It was Harvard night and Nurmi, Ray and Plant night at the B. A. A. In the midst of the events of these super-athletes, the three Crimson relay teams marked up three decisive victories. The University two-mile team provided the climax of the meet by making a Harvard-Yale record in leading Yale to the tape by a third of a lap. The University milers slipped in just ahead of M. I. T. and the Freshman mile quartet piled up a fifty yard lead over the Yale Freshmen. Miller surprised the packed Arena when she shot across the finish of the 40-yard dash second to Loren Murchison.
Tibbetts Took Lead at Start
In the two-mile relay Greeley of Yale had the pole, but Tibbetts took the lead in the first half-lap. Greeley remained close at his heels the whole distance. Chapin took the baton from Tibbetts in time to start with a three-yard lead over Multer. A couple of bursts of speed in the last two laps enabled Chapin to hand a fifteen-yard lead to Cutcheon. Cutcheon ran a fast, steady six laps in which he widened the gap over Gibson. Haggerty, well known to local track fans, was cheered wildly as he rushed farther and farther ahead of Laughlin, the Yale anchor man. He broke the tape in 8 minutes 5 2-5 seconds, a new Harvard-Yale record. Half an hour earlier the world's champion Georgetown two-mile relay team had been held to 7 min- utes 56 1-5 seconds on the slow B. A. A. track, making Georgetown the better team by the small difference, for the two-mile, of 9 1-5 seconds.
Allen started the University mile by gaining five yards over Howlett of Tech. This was increased slightly by Robb, who raced Jeppe. Kent with eight-foot strides increased his lead over Bateman to 25 yards. Those thinking the University would win easily reckoned without Leness, who aroused great excitement on the last leg by cutting Lundell's lead down to five yards. The time was 3.34 1-5.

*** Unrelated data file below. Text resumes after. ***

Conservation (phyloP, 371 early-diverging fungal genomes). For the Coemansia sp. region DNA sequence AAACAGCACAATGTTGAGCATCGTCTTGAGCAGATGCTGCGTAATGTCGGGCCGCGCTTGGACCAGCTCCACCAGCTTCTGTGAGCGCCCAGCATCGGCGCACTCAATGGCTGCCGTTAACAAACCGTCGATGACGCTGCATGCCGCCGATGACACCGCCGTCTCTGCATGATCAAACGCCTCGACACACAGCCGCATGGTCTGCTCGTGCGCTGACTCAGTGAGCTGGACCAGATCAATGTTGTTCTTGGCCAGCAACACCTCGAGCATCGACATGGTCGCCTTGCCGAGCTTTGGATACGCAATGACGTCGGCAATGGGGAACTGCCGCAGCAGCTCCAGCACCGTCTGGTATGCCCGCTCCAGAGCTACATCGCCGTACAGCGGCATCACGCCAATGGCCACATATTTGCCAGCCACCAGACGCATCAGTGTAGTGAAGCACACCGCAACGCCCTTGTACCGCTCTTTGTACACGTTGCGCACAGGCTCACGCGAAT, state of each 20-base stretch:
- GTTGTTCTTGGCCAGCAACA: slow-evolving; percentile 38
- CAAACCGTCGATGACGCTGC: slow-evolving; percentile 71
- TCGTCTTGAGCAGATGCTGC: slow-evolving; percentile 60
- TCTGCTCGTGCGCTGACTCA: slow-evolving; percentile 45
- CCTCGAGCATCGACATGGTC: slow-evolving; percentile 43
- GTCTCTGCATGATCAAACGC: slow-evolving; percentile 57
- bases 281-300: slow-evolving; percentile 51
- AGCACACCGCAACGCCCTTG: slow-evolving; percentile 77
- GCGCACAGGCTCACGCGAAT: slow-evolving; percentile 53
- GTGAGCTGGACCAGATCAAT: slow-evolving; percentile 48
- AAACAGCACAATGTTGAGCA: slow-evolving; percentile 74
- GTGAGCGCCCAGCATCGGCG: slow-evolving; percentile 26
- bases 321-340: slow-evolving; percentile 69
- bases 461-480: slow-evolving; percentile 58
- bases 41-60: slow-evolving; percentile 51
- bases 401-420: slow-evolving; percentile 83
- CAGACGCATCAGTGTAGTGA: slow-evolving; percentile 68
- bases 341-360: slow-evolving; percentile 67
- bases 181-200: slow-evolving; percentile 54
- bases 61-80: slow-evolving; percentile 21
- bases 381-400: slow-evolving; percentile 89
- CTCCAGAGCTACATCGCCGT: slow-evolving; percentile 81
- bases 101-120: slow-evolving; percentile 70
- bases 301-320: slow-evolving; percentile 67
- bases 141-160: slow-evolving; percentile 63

Brayton and Luttman in the Freshman relay had all they could do in the first two legs to keep on even terms with Dodd and Perry of Yale. But W. M. Taylor raced Fairbanks into the ground, and A. H. O'Neil outclassed Echolz, finishing the relay in 3.38 2-5.
Victories Have Double Significance
For the University the victories in the B. A. A. games have a double significance. In the first place they are victories, but what is more important, they are the results of the coaching system begun four years ago by W. J. Bingham '16 and carried on by Coach Eddie Farrell and his assistants, Jakko Mikola and D. F. O'Connell '21. Those who two and three years ago watched the efforts of J. W. Burke '23 to win board track relays by making up the losses of undeveloped teammates could not fail to be impressed at the results gained this year by a large number of fairly good runners. At the short relay distances Haggerty was the only man running at the B. A. A. who could have competed successfully with Burke. But the combination of an exceptional half-miler such as Haggerty with Tibbetts, Chapin, and Cutcheon produced a result which could not have been obtained at a time when the coach's attention was directed solely toward a few stars. It is no accident that there were twelve competent relay men running at the B. A. A. While some made their mark in prep school, all have improved their running since coming to the University. Cutcheon, Chapin, and Robb who never ran before their Freshman year owe their success solely to three years' work and the constant attention and encouragement of the University's coaches. Although many of the field events are too weak to give the University a well-rounded track team at present, the success in the running events, due to many fairly good men, appears as a first triumph of the coaching system